Coast Guard hunts for sunken ship's crew
Two Coast Guard airplanes from Barbers Point are continuing their part of the search today 375 miles northwest of Guam for 12 crew members of a 420-foot Chinese freighter that sank Tuesday in high seas and winds from Typhoon Man-yi.
Coast Guard spokesman Lt. John Titchen said 10 crew members from the freighter Hai Tong No. 7 were pulled from the water Wednesday by the motor vessels Ikan Bilis and Horizon Falcon.
Titchen said the typhoon, which originated near Guam and struck Okinawa yesterday, caused the freighter's cargo, which included large logs, to shift.
Titchen said the ship encountered winds of 70 to 80 mph and 24-foot waves.
The search area covered 400 square miles, with waves about 18 to 20 feet high. Winds are reported to be about 13 mph.
The Chinese freighter is owned by Fuzhou Haijing Shipping and had left Papua New Guinea for China.
Two of the eight people rescued by the Ikan Bilis were injured when the freighter sank and will be taken to Guam.
The Horizon Falcon rescued two people, who will be taken to China.
The Ikan Bilis and the Horizon Falcon were among the six civilian vessels that joined the Navy and Coast Guard in the search for survivors.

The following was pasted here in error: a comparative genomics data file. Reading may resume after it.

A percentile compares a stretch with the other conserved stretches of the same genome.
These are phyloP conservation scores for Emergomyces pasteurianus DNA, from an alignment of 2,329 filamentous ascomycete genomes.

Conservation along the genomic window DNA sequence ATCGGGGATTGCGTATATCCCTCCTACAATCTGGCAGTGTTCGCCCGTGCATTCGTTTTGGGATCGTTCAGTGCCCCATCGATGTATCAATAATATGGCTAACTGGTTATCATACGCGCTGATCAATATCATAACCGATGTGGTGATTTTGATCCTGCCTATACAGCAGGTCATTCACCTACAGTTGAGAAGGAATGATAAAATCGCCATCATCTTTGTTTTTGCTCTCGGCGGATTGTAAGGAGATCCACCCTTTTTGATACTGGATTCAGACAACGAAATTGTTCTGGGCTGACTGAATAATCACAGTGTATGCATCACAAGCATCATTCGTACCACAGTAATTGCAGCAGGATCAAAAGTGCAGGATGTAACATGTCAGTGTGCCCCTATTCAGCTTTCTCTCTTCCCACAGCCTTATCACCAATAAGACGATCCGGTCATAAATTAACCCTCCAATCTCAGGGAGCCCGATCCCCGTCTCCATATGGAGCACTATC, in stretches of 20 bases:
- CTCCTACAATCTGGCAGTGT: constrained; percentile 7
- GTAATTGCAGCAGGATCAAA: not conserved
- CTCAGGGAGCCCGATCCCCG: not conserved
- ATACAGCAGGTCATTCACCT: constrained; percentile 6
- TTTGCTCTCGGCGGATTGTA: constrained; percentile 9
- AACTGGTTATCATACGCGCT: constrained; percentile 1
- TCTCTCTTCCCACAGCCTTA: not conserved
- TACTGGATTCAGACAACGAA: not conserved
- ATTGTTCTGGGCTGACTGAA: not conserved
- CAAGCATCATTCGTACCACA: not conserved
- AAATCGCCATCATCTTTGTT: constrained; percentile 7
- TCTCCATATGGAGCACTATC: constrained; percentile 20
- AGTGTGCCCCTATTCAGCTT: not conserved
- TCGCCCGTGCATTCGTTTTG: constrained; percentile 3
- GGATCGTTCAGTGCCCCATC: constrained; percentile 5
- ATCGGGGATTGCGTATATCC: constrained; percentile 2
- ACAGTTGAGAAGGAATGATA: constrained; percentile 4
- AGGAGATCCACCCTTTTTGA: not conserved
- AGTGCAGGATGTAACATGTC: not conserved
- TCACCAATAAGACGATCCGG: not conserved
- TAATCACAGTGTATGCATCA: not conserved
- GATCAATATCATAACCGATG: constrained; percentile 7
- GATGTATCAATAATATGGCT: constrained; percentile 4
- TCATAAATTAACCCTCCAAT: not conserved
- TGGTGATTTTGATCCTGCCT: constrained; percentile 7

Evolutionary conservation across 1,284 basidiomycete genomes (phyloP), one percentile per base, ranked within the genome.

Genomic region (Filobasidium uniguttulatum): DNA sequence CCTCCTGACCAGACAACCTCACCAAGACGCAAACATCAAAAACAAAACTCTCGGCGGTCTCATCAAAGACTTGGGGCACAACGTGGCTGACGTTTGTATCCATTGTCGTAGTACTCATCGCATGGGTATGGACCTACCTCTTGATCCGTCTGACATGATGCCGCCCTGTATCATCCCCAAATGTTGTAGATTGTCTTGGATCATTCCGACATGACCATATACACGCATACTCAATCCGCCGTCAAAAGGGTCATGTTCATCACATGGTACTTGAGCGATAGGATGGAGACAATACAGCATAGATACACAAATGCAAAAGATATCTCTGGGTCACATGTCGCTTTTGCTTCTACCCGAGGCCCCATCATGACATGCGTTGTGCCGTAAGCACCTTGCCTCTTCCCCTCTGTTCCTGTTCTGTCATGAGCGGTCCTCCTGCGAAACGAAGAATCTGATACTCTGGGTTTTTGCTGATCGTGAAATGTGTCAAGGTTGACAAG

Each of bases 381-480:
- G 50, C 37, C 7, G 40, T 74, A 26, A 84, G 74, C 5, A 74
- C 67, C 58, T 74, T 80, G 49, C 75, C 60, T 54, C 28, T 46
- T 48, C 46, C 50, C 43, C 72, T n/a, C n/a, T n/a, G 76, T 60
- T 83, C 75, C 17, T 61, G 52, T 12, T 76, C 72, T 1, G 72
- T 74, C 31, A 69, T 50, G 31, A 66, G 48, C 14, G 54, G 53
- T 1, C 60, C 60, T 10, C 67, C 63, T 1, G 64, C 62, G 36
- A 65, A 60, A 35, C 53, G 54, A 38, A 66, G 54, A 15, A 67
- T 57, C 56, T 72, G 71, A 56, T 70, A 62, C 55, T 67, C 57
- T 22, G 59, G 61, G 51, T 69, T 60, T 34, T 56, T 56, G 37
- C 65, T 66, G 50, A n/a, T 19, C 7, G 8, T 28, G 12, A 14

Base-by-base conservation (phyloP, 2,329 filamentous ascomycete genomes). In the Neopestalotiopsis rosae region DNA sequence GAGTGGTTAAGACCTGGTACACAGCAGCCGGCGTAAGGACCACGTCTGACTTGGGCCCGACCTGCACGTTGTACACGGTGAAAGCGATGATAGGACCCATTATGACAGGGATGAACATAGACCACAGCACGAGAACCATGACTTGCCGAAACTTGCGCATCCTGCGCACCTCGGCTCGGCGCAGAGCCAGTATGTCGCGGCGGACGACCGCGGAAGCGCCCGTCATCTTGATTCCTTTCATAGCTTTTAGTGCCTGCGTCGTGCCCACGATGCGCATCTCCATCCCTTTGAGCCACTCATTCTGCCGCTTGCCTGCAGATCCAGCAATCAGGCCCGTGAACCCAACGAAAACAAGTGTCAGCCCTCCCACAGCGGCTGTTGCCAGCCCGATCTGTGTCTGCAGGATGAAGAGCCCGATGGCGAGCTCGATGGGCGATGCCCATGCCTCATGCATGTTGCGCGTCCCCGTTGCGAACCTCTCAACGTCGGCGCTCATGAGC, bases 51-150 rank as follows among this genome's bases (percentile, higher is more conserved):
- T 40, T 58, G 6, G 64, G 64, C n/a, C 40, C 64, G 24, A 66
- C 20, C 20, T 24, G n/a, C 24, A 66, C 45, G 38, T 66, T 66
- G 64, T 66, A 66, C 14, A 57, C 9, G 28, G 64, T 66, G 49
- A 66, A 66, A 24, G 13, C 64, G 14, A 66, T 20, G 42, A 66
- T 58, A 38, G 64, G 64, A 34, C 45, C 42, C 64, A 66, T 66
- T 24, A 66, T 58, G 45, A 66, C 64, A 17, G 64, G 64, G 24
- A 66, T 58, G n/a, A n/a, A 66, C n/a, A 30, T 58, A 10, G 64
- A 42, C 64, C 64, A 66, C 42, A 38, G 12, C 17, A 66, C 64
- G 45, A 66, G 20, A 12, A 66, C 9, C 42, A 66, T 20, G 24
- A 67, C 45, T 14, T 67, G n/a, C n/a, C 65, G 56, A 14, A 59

A Navy P-3 Orion patrol aircraft from Kadena Air Base, Okinawa, spotted survivors wearing orange life jackets or survival suits floating among debris that included timber.
At 11 a.m. Tuesday an emergency beacon registered to the Hai Tong No. 7 began broadcasting a distress signal, the Coast Guard said. The Coast Guard issued an urgent marine broadcast asking mariners in the area to assist.
The Ikan Bilis reported an oil slick and debris in the area of the ship's last signal.
Also responding to the distress call was the Coast Guard cutter Sequoia from Guam. Four other vessels -- Konmax, Clipper Lagoon, Coral Emerald and R.J. Pfieffer, along with Navy and Coast Guard aircrews -- continued to search for the remaining crew members.
"The immediate response by so many mariners is impressive," said Cmdr. Frank Genco, chief of the Coast Guard's search and rescue branch in Honolulu. "Mariners truly understand the importance of helping out their fellow sailors."
Weather authorities said Man-yi continued to threaten Japan and the Ryukyu Islands today as it curves northeastward along the island chain, bringing extreme winds and torrential rain to the area.
The typhoon was expected to stay at Category 4 status for much of today before decreasing to a Category 3 storm early tomorrow. Strengthening winds were expected on Kyushu ahead of the typhoon, with Kyushu and southern Honshu expecting extremely heavy rain.
The Associated Press contributed to this story.